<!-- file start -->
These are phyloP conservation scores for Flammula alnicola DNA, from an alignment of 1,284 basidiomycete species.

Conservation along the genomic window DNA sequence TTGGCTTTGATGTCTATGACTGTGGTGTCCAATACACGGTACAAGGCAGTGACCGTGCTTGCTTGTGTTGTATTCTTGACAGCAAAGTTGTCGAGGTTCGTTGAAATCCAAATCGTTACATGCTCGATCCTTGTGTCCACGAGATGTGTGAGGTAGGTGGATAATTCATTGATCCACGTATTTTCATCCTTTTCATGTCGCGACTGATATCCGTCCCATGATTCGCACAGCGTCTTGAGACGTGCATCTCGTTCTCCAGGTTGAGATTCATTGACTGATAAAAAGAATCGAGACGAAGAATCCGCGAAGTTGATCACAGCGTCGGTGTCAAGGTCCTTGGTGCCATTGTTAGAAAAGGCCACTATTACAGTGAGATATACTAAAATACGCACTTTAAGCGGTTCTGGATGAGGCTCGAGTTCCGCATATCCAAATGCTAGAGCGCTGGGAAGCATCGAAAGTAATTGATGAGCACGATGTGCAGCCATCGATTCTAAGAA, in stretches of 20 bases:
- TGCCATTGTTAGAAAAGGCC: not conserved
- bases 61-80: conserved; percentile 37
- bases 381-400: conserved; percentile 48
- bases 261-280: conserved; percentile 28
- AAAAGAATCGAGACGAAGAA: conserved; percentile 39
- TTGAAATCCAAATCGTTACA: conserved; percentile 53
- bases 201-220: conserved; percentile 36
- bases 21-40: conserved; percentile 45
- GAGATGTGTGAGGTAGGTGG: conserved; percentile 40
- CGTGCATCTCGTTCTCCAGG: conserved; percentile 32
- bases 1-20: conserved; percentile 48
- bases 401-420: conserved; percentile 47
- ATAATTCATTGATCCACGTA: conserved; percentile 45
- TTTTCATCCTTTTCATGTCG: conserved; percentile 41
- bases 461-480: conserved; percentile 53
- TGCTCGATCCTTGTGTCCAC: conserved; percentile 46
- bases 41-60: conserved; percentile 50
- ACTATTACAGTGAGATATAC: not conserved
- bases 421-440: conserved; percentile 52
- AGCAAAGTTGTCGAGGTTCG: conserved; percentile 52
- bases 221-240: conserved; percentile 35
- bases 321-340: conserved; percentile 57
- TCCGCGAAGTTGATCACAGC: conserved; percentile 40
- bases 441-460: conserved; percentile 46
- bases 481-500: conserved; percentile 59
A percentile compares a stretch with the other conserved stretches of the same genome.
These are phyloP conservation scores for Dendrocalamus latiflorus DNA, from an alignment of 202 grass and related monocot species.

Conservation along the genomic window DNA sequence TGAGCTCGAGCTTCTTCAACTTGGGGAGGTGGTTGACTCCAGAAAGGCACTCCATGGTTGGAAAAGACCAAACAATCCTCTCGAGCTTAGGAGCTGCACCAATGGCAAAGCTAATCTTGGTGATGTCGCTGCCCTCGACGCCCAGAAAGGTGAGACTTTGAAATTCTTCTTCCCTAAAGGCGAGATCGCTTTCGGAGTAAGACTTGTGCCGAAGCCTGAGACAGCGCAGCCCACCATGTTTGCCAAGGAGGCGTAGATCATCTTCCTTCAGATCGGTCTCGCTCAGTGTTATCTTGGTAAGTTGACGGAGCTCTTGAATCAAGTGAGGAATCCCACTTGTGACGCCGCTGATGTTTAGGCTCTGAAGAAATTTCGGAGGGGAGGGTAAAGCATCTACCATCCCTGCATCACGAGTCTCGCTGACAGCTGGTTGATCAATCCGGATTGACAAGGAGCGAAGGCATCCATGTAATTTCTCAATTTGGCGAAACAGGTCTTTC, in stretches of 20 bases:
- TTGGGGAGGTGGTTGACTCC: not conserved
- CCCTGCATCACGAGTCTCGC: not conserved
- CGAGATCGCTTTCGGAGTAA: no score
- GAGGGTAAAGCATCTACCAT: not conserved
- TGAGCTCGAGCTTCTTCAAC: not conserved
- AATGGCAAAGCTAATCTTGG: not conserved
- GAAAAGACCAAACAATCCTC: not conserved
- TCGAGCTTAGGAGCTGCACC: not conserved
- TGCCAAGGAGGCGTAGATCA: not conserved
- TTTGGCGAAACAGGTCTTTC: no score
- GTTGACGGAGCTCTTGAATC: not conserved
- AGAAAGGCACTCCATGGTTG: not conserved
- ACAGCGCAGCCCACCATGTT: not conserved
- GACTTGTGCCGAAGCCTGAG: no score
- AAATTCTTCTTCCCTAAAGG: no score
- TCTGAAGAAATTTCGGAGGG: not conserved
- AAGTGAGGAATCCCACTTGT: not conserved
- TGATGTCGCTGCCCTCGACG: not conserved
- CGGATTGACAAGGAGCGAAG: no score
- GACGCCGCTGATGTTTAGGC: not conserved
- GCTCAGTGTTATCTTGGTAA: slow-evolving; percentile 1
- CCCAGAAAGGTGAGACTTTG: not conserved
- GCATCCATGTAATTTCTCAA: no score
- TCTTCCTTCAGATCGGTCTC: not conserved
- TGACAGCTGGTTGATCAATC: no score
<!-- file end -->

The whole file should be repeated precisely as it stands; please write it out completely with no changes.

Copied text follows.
These are phyloP conservation scores for Flammula alnicola DNA, from an alignment of 1,284 basidiomycete species.

Conservation along the genomic window DNA sequence TTGGCTTTGATGTCTATGACTGTGGTGTCCAATACACGGTACAAGGCAGTGACCGTGCTTGCTTGTGTTGTATTCTTGACAGCAAAGTTGTCGAGGTTCGTTGAAATCCAAATCGTTACATGCTCGATCCTTGTGTCCACGAGATGTGTGAGGTAGGTGGATAATTCATTGATCCACGTATTTTCATCCTTTTCATGTCGCGACTGATATCCGTCCCATGATTCGCACAGCGTCTTGAGACGTGCATCTCGTTCTCCAGGTTGAGATTCATTGACTGATAAAAAGAATCGAGACGAAGAATCCGCGAAGTTGATCACAGCGTCGGTGTCAAGGTCCTTGGTGCCATTGTTAGAAAAGGCCACTATTACAGTGAGATATACTAAAATACGCACTTTAAGCGGTTCTGGATGAGGCTCGAGTTCCGCATATCCAAATGCTAGAGCGCTGGGAAGCATCGAAAGTAATTGATGAGCACGATGTGCAGCCATCGATTCTAAGAA, in stretches of 20 bases:
- TGCCATTGTTAGAAAAGGCC: not conserved
- bases 61-80: conserved; percentile 37
- bases 381-400: conserved; percentile 48
- bases 261-280: conserved; percentile 28
- AAAAGAATCGAGACGAAGAA: conserved; percentile 39
- TTGAAATCCAAATCGTTACA: conserved; percentile 53
- bases 201-220: conserved; percentile 36
- bases 21-40: conserved; percentile 45
- GAGATGTGTGAGGTAGGTGG: conserved; percentile 40
- CGTGCATCTCGTTCTCCAGG: conserved; percentile 32
- bases 1-20: conserved; percentile 48
- bases 401-420: conserved; percentile 47
- ATAATTCATTGATCCACGTA: conserved; percentile 45
- TTTTCATCCTTTTCATGTCG: conserved; percentile 41
- bases 461-480: conserved; percentile 53
- TGCTCGATCCTTGTGTCCAC: conserved; percentile 46
- bases 41-60: conserved; percentile 50
- ACTATTACAGTGAGATATAC: not conserved
- bases 421-440: conserved; percentile 52
- AGCAAAGTTGTCGAGGTTCG: conserved; percentile 52
- bases 221-240: conserved; percentile 35
- bases 321-340: conserved; percentile 57
- TCCGCGAAGTTGATCACAGC: conserved; percentile 40
- bases 441-460: conserved; percentile 46
- bases 481-500: conserved; percentile 59
A percentile compares a stretch with the other conserved stretches of the same genome.
These are phyloP conservation scores for Dendrocalamus latiflorus DNA, from an alignment of 202 grass and related monocot species.

Conservation along the genomic window DNA sequence TGAGCTCGAGCTTCTTCAACTTGGGGAGGTGGTTGACTCCAGAAAGGCACTCCATGGTTGGAAAAGACCAAACAATCCTCTCGAGCTTAGGAGCTGCACCAATGGCAAAGCTAATCTTGGTGATGTCGCTGCCCTCGACGCCCAGAAAGGTGAGACTTTGAAATTCTTCTTCCCTAAAGGCGAGATCGCTTTCGGAGTAAGACTTGTGCCGAAGCCTGAGACAGCGCAGCCCACCATGTTTGCCAAGGAGGCGTAGATCATCTTCCTTCAGATCGGTCTCGCTCAGTGTTATCTTGGTAAGTTGACGGAGCTCTTGAATCAAGTGAGGAATCCCACTTGTGACGCCGCTGATGTTTAGGCTCTGAAGAAATTTCGGAGGGGAGGGTAAAGCATCTACCATCCCTGCATCACGAGTCTCGCTGACAGCTGGTTGATCAATCCGGATTGACAAGGAGCGAAGGCATCCATGTAATTTCTCAATTTGGCGAAACAGGTCTTTC, in stretches of 20 bases:
- TTGGGGAGGTGGTTGACTCC: not conserved
- CCCTGCATCACGAGTCTCGC: not conserved
- CGAGATCGCTTTCGGAGTAA: no score
- GAGGGTAAAGCATCTACCAT: not conserved
- TGAGCTCGAGCTTCTTCAAC: not conserved
- AATGGCAAAGCTAATCTTGG: not conserved
- GAAAAGACCAAACAATCCTC: not conserved
- TCGAGCTTAGGAGCTGCACC: not conserved
- TGCCAAGGAGGCGTAGATCA: not conserved
- TTTGGCGAAACAGGTCTTTC: no score
- GTTGACGGAGCTCTTGAATC: not conserved
- AGAAAGGCACTCCATGGTTG: not conserved
- ACAGCGCAGCCCACCATGTT: not conserved
- GACTTGTGCCGAAGCCTGAG: no score
- AAATTCTTCTTCCCTAAAGG: no score
- TCTGAAGAAATTTCGGAGGG: not conserved
- AAGTGAGGAATCCCACTTGT: not conserved
- TGATGTCGCTGCCCTCGACG: not conserved
- CGGATTGACAAGGAGCGAAG: no score
- GACGCCGCTGATGTTTAGGC: not conserved
- GCTCAGTGTTATCTTGGTAA: slow-evolving; percentile 1
- CCCAGAAAGGTGAGACTTTG: not conserved
- GCATCCATGTAATTTCTCAA: no score
- TCTTCCTTCAGATCGGTCTC: not conserved
- TGACAGCTGGTTGATCAATC: no score